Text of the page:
Uncover the secrets of top sales people through analytics Sujeet Pillai September 4, 2014
What do top salespeople do differently? Can we analyse the behaviour of top performers using sales performance data to identify traits that can be used for coaching lower performers? There is a lot of literature on how to improve salespeople’s efficiency by focusing on the softer aspects of sales coaching. What if there’s behaviour that top performers indulge in without knowing it themselves? Maybe the data can talk to us.
Let’s take the example of a software firm. It sells three different types of products with the option of attaching services to each of those products. These products are non-competing, so multiple products can be sold to the same customer. Let’s say these products are an anti-virus solution, a firewall solution and an anti-malware solution. In short, we’ll call them AV, FW and AM. Each of these product lines also has different flavours, which are progressively priced. For, eg., anti-virus solutions may have a home, SMB and enterprise editions.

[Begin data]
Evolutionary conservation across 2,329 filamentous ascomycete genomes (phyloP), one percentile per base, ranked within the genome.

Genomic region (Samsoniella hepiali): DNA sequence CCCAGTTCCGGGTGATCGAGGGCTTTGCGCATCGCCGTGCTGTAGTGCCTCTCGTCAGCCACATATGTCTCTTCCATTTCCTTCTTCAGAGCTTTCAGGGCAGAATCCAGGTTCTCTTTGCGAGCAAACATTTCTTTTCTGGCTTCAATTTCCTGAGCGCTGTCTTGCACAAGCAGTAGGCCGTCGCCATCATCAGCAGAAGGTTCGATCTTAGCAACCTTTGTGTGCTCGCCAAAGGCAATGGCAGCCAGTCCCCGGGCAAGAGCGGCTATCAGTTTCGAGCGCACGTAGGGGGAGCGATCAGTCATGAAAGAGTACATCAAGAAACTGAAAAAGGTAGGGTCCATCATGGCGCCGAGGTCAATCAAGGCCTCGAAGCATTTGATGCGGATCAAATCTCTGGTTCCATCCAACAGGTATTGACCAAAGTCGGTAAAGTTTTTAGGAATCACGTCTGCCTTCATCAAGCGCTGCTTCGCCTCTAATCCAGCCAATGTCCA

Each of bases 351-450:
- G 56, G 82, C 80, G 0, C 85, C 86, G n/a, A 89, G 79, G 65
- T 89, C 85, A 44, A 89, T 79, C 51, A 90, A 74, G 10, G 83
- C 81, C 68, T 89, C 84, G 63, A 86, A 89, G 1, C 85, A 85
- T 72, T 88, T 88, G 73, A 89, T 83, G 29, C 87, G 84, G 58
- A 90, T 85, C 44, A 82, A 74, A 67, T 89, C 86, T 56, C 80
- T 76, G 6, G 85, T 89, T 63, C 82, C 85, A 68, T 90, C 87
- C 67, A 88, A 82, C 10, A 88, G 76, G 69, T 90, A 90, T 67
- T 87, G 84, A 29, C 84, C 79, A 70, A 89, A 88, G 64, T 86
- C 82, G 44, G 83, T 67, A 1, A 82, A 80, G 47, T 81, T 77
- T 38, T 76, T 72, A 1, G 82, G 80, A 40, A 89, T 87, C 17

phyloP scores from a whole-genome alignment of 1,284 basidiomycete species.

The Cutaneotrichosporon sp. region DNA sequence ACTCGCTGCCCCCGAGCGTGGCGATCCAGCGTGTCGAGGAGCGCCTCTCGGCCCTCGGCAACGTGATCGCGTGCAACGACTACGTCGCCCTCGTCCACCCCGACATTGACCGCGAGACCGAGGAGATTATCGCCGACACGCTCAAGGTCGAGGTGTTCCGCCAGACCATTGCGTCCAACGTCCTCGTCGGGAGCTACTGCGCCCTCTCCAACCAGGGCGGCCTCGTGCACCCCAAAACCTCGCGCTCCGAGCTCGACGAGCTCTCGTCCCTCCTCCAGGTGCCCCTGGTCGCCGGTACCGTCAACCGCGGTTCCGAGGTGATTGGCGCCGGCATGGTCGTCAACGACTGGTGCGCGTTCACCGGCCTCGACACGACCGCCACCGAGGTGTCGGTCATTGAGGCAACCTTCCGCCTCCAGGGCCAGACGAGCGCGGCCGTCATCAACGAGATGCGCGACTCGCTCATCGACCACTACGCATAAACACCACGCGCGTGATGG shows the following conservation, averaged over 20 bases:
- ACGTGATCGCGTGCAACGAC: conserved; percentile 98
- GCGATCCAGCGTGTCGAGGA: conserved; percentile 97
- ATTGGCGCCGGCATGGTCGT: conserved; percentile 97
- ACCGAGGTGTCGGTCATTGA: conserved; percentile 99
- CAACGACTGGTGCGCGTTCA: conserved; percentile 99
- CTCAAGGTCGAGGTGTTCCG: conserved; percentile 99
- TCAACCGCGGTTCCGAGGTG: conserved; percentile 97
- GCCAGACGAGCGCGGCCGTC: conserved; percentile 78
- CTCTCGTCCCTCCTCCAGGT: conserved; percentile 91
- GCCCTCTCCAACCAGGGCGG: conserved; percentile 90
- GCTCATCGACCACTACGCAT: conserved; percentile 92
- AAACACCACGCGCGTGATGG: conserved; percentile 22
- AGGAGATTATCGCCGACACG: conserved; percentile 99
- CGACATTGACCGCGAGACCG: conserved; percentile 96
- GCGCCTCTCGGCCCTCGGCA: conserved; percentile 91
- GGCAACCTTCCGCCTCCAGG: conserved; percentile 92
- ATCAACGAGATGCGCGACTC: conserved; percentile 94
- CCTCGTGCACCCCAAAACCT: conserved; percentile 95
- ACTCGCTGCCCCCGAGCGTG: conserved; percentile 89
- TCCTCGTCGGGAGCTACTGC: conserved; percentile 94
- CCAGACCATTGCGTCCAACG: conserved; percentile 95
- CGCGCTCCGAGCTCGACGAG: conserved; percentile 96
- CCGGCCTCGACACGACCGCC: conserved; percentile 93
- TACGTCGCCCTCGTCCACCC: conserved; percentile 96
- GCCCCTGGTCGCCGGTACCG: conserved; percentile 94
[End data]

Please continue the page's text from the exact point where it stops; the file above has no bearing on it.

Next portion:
First, let’s define performance. Without defining performance appropriately, how do we know who are the top performers? All the salespeople have assigned quotas and hence we’re going to simply use revenue achievement to quota as our performance measure. Hence people with high revenue achievement are top performers. Let’s quintile all the reps on the basis of revenue achievement and place them in the 5 quintile buckets.
We have identified our top performers. Let us now look at different types of analyses on the performance data of the top two quintiles to understand behaviours that set them apart from the rest of the salesforce.
First, let’s analyze the split of product sales by quintile, both in terms of units sold as well as revenue dollars.
Product split by quintile (Revenue)
Product split by quintile (# of units)